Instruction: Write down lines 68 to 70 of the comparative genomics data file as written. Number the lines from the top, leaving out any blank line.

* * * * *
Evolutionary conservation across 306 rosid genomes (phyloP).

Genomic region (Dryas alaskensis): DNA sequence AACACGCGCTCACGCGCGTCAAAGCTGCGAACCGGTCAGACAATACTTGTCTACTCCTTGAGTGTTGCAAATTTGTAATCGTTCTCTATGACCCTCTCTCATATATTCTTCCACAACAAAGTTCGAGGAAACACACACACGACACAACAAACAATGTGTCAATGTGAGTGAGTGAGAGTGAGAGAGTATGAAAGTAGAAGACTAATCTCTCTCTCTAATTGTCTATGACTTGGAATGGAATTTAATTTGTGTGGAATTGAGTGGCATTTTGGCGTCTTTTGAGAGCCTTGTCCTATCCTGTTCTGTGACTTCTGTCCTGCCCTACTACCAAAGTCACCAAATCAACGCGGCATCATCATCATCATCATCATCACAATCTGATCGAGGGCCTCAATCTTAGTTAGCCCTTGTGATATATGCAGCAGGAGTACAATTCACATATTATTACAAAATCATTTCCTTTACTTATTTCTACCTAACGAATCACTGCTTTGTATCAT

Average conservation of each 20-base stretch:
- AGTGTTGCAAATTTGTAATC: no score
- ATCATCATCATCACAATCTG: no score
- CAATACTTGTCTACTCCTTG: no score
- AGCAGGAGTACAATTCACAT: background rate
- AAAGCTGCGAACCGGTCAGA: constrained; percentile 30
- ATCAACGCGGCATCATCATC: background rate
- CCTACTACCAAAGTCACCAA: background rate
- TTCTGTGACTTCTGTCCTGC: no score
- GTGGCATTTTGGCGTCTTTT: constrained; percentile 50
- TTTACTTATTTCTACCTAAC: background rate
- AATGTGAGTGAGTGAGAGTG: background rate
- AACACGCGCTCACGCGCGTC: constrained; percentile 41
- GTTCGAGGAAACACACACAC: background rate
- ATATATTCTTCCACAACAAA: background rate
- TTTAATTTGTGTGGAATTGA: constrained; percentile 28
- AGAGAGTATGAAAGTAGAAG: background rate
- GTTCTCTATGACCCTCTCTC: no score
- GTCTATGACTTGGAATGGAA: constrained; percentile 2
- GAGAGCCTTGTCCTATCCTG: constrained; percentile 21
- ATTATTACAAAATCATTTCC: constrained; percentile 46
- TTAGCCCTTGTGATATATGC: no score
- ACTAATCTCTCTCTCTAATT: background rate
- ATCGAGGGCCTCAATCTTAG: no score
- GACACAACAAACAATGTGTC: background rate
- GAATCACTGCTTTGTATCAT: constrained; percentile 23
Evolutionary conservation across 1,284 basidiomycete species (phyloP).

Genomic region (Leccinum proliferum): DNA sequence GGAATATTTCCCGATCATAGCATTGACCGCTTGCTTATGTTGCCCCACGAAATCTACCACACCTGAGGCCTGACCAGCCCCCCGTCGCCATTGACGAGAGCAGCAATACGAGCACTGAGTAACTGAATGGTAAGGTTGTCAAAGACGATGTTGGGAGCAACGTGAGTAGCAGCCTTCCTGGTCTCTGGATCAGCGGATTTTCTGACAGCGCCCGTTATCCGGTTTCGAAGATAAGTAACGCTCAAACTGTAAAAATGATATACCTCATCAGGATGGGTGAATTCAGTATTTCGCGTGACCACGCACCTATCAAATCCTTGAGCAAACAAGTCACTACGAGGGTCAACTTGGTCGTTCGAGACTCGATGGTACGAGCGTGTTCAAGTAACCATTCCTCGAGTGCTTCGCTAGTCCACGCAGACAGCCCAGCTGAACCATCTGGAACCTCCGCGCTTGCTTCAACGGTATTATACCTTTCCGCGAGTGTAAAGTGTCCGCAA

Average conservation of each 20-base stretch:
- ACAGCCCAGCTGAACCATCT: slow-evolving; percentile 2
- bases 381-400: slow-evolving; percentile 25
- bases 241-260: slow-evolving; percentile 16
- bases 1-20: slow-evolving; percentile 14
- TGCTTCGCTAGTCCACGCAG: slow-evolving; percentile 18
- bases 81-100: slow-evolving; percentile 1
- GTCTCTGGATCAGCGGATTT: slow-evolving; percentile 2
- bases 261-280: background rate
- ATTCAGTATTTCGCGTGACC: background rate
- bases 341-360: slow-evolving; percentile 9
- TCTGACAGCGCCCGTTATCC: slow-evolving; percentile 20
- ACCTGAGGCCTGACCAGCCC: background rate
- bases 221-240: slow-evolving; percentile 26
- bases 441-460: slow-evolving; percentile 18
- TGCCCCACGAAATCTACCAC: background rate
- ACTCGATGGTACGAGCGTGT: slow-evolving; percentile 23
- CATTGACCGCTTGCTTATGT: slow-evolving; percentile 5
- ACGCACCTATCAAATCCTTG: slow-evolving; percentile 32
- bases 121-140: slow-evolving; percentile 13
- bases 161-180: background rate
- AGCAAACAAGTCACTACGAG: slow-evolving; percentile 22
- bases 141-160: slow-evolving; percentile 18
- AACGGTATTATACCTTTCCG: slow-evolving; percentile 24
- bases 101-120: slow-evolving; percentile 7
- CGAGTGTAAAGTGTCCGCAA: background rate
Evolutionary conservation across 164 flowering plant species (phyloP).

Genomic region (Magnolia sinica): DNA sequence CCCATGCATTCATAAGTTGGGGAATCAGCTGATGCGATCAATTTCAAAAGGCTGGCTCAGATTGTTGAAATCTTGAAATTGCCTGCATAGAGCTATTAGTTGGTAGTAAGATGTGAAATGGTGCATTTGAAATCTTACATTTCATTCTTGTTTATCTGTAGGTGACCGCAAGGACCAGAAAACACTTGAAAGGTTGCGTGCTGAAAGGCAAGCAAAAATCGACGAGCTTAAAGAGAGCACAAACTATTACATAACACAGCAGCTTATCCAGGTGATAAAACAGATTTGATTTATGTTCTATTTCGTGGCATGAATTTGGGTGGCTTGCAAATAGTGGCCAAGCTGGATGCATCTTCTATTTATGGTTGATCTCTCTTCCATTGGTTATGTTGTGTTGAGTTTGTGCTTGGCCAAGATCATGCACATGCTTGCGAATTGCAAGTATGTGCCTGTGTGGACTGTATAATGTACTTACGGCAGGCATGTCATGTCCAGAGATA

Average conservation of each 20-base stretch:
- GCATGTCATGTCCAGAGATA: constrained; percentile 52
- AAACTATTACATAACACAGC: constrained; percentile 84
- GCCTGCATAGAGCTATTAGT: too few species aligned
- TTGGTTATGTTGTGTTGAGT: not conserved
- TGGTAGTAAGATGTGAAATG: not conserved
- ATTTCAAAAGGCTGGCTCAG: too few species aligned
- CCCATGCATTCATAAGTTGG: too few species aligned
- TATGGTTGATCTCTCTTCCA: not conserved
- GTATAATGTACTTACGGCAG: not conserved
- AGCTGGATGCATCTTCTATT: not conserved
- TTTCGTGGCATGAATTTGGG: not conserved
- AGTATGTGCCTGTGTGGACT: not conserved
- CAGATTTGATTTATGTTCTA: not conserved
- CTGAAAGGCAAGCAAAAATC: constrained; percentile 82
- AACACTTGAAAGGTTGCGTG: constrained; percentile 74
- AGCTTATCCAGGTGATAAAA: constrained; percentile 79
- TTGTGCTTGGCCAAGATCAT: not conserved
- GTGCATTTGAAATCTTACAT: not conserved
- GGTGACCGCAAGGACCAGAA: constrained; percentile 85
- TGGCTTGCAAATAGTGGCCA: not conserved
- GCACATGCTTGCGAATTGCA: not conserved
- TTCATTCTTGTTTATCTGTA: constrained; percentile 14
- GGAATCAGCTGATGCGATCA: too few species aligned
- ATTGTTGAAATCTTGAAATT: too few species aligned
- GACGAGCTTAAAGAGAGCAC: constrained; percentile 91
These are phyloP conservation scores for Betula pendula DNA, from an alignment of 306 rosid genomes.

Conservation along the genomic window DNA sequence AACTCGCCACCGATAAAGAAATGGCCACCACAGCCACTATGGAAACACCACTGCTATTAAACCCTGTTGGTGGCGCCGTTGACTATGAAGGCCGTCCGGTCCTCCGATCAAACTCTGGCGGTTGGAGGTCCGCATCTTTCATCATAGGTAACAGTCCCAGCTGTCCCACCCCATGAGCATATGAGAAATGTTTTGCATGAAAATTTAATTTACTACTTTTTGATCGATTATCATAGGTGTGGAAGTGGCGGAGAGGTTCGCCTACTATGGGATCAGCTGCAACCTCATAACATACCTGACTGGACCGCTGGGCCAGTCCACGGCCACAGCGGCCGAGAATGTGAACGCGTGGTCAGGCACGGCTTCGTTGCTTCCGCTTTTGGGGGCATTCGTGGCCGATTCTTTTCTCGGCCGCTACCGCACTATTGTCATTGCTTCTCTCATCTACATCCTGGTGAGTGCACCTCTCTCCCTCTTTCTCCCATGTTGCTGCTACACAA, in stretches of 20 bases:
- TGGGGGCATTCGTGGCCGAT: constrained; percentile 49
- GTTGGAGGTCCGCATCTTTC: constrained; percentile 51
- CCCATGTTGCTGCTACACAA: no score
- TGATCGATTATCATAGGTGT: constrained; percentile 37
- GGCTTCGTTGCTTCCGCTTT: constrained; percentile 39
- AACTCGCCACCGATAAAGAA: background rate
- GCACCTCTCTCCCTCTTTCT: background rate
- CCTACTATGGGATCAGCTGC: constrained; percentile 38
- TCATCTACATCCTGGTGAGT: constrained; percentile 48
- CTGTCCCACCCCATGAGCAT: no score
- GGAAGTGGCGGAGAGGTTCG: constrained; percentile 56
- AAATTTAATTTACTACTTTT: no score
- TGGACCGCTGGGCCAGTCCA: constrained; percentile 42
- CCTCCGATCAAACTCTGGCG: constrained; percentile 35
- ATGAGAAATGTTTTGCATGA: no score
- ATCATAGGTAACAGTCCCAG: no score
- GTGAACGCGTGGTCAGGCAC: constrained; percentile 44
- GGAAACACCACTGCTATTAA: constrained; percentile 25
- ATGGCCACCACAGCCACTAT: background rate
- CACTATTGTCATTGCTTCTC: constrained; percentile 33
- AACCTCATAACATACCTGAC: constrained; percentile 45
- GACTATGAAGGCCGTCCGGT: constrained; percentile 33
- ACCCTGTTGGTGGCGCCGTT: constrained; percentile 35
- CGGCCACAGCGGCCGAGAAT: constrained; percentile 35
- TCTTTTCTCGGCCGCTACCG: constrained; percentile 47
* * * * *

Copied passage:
- GTATAATGTACTTACGGCAG: not conserved
- AGCTGGATGCATCTTCTATT: not conserved
- TTTCGTGGCATGAATTTGGG: not conserved